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A RUNNING WALK. Almost all gaited horses do a four-beat, lateral gait sequence with three feet on the ground at all times.
Gaited horses are becoming increasingly popular in the United States. There are several reasons for this.
Statistics show that the average rider is getting older. This means an increase in back and knee pain, arthritis and injuries. Also, older riders often prefer pleasure and trail riding over show-ring disciplines. For these and other reasons, more and more riders are turning to the smoother ride of gaited horses.
If you are not already working with gaited horses as part of your hoof-care practice, the chances are good that gaited horse owners will approach you in the future.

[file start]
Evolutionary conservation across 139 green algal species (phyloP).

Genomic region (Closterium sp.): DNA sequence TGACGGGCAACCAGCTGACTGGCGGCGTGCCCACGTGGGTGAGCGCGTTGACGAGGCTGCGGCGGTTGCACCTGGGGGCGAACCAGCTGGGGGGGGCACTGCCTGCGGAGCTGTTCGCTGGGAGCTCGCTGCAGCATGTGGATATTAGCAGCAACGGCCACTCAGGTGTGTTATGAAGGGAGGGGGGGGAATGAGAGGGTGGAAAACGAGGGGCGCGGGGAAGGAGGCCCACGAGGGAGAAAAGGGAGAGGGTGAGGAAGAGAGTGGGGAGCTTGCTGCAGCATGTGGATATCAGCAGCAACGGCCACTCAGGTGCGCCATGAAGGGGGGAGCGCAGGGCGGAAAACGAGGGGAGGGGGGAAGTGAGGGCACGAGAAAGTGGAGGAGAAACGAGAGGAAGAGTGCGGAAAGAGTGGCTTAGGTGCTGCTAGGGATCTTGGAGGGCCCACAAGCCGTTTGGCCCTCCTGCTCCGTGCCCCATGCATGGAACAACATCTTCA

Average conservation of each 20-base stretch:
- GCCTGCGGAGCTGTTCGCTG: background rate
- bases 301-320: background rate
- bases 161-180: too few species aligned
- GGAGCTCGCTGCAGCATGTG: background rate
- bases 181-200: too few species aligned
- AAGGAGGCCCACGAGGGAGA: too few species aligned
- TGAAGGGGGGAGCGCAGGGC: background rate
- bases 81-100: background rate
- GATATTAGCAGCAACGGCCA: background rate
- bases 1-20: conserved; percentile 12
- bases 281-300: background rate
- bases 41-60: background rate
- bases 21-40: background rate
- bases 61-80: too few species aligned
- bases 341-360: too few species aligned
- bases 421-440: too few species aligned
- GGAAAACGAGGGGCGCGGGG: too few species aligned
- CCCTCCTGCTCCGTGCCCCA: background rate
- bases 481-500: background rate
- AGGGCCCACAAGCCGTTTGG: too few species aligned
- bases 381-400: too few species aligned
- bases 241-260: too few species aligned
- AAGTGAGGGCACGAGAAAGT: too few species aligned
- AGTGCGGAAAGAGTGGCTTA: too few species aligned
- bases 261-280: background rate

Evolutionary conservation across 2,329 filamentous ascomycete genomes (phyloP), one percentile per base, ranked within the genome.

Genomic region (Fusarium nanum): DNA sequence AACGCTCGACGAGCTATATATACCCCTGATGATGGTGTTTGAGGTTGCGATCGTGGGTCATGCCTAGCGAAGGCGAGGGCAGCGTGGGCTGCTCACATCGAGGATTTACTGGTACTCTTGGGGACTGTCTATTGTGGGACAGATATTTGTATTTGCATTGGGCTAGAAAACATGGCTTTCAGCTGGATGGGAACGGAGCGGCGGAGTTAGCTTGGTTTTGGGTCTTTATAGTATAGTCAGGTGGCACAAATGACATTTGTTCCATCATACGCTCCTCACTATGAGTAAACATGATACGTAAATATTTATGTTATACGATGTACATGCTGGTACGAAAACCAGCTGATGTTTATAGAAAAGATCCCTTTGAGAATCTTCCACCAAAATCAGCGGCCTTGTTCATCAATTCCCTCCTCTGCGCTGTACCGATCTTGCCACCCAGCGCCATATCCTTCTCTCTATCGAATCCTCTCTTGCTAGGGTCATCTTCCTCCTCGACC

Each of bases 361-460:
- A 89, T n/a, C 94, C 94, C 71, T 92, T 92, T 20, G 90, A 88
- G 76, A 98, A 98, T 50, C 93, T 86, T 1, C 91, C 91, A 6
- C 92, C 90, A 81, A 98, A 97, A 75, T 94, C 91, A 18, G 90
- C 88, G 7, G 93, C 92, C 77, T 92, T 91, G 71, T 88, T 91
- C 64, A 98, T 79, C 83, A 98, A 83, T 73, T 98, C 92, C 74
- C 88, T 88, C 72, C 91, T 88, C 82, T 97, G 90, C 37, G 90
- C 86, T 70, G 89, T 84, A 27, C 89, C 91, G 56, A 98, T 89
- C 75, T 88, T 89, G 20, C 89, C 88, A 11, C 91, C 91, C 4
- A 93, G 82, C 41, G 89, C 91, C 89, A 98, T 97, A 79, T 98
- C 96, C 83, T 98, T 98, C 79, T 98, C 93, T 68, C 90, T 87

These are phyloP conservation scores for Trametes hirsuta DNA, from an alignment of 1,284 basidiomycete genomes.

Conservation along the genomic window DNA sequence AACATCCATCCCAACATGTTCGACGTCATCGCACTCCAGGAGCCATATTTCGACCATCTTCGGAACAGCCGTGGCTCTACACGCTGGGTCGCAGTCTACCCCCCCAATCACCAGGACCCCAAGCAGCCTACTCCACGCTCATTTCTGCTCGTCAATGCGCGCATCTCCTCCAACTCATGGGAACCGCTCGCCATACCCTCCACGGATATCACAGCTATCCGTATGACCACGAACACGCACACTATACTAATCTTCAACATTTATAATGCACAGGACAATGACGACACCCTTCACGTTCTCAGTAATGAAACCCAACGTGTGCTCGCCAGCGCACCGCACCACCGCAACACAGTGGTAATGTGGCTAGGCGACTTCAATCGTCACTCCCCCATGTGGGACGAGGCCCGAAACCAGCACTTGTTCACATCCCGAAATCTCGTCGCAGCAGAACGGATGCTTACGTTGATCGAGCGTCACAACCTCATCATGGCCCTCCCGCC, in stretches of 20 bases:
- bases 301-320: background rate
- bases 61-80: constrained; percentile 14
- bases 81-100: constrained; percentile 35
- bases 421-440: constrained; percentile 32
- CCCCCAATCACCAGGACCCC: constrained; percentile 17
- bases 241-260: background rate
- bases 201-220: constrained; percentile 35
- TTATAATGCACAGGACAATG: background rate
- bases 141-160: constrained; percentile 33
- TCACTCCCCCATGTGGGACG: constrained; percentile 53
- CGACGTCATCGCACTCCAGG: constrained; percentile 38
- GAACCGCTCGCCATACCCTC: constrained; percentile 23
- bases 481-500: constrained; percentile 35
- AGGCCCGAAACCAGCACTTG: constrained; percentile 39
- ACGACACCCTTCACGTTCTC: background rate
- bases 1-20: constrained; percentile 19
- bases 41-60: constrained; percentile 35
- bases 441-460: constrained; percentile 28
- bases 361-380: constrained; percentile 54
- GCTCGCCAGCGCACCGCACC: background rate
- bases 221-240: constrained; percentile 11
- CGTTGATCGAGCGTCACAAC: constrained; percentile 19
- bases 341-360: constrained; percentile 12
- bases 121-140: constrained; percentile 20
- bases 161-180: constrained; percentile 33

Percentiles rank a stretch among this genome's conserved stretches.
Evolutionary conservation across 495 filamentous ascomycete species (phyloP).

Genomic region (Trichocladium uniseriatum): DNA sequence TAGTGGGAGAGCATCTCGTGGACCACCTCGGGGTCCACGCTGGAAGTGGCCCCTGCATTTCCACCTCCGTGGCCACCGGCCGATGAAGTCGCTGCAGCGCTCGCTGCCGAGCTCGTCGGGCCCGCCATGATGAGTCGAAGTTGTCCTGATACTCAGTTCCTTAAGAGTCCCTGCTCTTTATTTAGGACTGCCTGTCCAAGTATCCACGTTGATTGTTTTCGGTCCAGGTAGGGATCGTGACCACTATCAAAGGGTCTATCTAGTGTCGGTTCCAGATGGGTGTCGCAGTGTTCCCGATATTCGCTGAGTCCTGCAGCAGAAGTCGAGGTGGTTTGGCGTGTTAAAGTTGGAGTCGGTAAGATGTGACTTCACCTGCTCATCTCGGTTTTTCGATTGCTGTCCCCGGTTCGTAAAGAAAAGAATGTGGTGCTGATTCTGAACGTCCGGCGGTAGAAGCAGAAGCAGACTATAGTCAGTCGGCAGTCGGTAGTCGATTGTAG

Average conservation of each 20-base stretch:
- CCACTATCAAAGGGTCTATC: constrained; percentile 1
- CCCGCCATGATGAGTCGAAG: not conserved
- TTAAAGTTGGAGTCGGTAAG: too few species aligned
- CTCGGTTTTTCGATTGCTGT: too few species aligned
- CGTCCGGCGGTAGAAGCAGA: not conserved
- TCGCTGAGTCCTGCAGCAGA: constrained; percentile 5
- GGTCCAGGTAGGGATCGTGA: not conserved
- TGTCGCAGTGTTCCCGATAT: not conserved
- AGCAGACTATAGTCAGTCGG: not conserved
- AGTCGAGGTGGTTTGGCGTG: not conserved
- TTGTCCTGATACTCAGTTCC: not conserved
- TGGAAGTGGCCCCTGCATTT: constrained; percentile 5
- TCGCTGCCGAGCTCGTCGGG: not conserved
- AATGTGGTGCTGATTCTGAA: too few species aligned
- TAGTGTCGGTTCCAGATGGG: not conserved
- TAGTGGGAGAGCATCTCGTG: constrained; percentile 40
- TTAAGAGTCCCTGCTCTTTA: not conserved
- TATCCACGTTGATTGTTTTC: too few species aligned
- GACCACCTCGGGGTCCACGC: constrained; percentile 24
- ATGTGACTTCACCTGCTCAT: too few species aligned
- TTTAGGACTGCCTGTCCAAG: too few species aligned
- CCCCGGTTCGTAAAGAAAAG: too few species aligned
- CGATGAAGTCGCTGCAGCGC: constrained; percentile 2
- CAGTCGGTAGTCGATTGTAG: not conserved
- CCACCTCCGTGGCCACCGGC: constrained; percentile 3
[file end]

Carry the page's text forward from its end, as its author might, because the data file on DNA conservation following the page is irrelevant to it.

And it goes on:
Many farriers are reluctant to work with gaited breeds. The main reason seems to be a lack of information. Many farriers, owners and veterinarians assume that because these horses move differently from the trot breeds we are most familiar with, they must require special treatment. This misconception is made worse by the weighted shoes, stacked pads and chains that some gaited horses wear in the show ring. In reality, however, if we remember the basic principles of anatomy, form and function, hoof care for gaited horses is not much different than working with any other breed.
Why do trotting horses jar the rider, while at the same speed, the gaited horse is comfortable to ride? The trot contains a moment of suspension where all four legs of…